Like: Yea, man. Lakers won.
BeYoung: All the energy is in the city, man.
Mibbs: Nipsey Hussle is on the rise. He's a homie too. Dom Kennedy...
Like: I mean it's just a lot of positive things going on in L.A. Like how the south made that movement go, that's what is happening in the west.
BeYoung: There's no separation, there's no box. It ain't put them in a gangsta box. Put us in a hipster box.
Like: Yea, we're not advocates of any forms of segregation. I hate to even call rap, rap. I just like to call it music.
Complex: How'd you guys ended up in the same tour with Asher and Cudi?
Like: [Chuckles] Universal. Shout out to the label! They had their advantages.
Complex: What you guys are bringing to the table is very different from the current trends. Even in comparison to some of your label mates.
BeYoung: It kind of feels like Hov [helped us out] with "Death of Auto-tune." I mean I ain't got no problem with people eating off auto-tune, but that's not what we do. What Jay-Z did was just like, "Man, is this nigga trying to help us out?" [Laughs.]
Like: Yea, he just gave us one of those no look help. We're going to catch "[D.O.A]" and windmill that shit.
Complex: You guys are very open about your relationships in your songs. What's the worst break-up you've ever had?
Mibbs: My only break up was with my ex-girlfriend. It was bad because she put the pressure on me, man. She watched a lot of those newlywed shows. It was around the time Jessica Simpson and Nick Lachey was together and shit. So she was seeing all the nice things he was doing for her like, I was like "Girl! I'm still living with my parents."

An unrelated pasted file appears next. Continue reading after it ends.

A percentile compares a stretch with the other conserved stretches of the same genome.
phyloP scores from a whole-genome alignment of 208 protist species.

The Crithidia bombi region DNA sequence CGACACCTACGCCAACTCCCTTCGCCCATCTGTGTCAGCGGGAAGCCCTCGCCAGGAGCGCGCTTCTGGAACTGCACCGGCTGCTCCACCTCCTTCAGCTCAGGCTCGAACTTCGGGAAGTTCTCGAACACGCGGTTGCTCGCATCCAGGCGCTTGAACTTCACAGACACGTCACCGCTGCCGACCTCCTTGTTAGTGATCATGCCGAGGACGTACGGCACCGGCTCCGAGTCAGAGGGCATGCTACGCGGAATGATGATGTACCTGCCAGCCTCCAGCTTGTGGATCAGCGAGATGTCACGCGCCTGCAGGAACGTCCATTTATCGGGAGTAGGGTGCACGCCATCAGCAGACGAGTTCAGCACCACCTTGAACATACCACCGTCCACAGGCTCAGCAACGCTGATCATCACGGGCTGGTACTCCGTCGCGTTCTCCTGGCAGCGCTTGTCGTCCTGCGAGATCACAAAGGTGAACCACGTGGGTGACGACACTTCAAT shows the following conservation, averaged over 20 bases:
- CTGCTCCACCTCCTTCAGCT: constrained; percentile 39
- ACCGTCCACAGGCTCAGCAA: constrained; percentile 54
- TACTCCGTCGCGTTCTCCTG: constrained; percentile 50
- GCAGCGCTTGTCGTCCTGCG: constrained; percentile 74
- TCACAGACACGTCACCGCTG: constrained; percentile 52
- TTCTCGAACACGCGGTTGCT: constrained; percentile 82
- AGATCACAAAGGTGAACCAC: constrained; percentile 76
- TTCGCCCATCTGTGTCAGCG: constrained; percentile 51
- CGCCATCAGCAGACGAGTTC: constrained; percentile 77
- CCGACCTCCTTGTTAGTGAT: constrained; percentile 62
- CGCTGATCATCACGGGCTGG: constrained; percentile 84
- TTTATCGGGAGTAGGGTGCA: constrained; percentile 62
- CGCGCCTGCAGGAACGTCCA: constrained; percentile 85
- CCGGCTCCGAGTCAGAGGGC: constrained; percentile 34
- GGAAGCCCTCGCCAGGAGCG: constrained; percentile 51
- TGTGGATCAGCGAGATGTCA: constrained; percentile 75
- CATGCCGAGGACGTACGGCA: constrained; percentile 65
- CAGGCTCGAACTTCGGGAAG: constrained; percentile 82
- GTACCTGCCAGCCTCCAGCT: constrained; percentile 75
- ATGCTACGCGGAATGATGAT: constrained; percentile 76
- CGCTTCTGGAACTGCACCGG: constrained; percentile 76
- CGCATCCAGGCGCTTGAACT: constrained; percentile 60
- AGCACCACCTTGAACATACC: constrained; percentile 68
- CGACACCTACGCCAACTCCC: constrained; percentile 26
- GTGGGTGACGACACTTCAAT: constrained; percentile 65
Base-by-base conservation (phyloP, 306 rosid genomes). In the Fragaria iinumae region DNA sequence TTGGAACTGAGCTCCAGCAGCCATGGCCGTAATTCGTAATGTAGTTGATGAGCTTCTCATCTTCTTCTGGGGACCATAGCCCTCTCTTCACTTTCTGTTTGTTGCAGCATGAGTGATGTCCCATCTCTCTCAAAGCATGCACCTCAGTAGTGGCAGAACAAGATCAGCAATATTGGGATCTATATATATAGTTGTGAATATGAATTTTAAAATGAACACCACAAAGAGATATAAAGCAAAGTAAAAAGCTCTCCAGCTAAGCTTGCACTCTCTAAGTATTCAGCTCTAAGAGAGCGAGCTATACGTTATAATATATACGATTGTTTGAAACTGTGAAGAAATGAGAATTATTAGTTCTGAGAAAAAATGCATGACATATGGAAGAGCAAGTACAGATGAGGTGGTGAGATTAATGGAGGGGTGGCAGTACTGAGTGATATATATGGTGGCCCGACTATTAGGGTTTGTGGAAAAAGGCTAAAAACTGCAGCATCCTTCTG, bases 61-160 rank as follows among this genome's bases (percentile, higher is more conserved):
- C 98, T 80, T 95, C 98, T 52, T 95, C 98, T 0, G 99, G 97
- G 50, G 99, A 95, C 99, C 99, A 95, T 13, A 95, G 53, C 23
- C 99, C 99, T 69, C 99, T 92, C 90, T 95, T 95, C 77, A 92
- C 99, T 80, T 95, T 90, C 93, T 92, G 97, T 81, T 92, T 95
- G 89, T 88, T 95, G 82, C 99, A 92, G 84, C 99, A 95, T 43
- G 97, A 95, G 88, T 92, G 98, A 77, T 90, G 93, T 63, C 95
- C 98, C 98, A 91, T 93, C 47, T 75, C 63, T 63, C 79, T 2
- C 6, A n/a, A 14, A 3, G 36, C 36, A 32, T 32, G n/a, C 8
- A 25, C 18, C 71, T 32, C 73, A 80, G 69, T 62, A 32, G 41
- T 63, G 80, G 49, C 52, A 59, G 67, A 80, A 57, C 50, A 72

BeYoung: Me, due to circumstances, I ain't really allowed myself to get into a relationship. I'm straight up like, "I'm going to put you through more shit than you're going through. So if you're still around, you're supposed to be with me." Unfortunately, nobody made it that far yet.
Like: I had a couple bad ones [laughs]. The worst one was when I caught this girl at Six Flags Magic Mountain with another dude.
Mibbs: I was there! [Laughs.]
Like: [Laughs.] He was telling me like, "Yo, chill." So I was like, "Whatever. I ain't tripping." But the inner me was like, "Go over there, and start some shit!" So I turned right around, I damn near got kicked out of Magic Mountain.
Mibbs: He was bagging at her shoes like, "Why you wearing Converse!" [Laughs.]
Like: I couldn't eat for like two weeks. It's funny though, people are trying to get back in your life now that things started to pop off.
BeYoung: Yea, girls are slick, man. We got to watch out because they can break you down, man. They'll leave you one sock. Like she would be cute back then, now she looks like a turkey. I see a lot of girls from my past, and I'm just like, "Man, you looked good, but now you look like a walrus right now."
Complex: What were the worst jobs you guys had before the deal?
Like: I worked at a supermarket. The first day I wore church shoes with slacks. It was just a rough day, man. After taking out the trash, and putting boxes together, this whole pile of mayonnaise just spilled, and my whole wardrobe was covered in mayonnaise for the whole day. It was just a culmination of bad things that day, and then I got fired.
Mibbs: I worked at some delivering job where we put together vitamin boxes. It was minimum wage, and I had to wake up six in the morning to ship out boxes of vitamins to different parts of the country.
BeYoung: My worst one was working at a Telecommunications Company selling Nextel accessories. Not even the phones. Terrible.
Complex: [Laughs] I heard you guys worked at an insurance company while doing music?
Like: It was actually an insurance consulting firm. So we didn't actually sell insurance, but we sold insurance filing to competitive insurance companies.
Mibbs: So we played the middleman between State Farm, and Allstate. I don't know how they made a business out of it, but we were getting paid.
BeYoung: Paid very nicely.
Mibbs: We were there for like two years. Came in late everyday, dressing like this.
Like: We were good workers, but I remember last year when we first came here to this office, we were still working at that job. They were just like, "Man, don't even come back!"
VIDEO: Pac Div, "Mayor"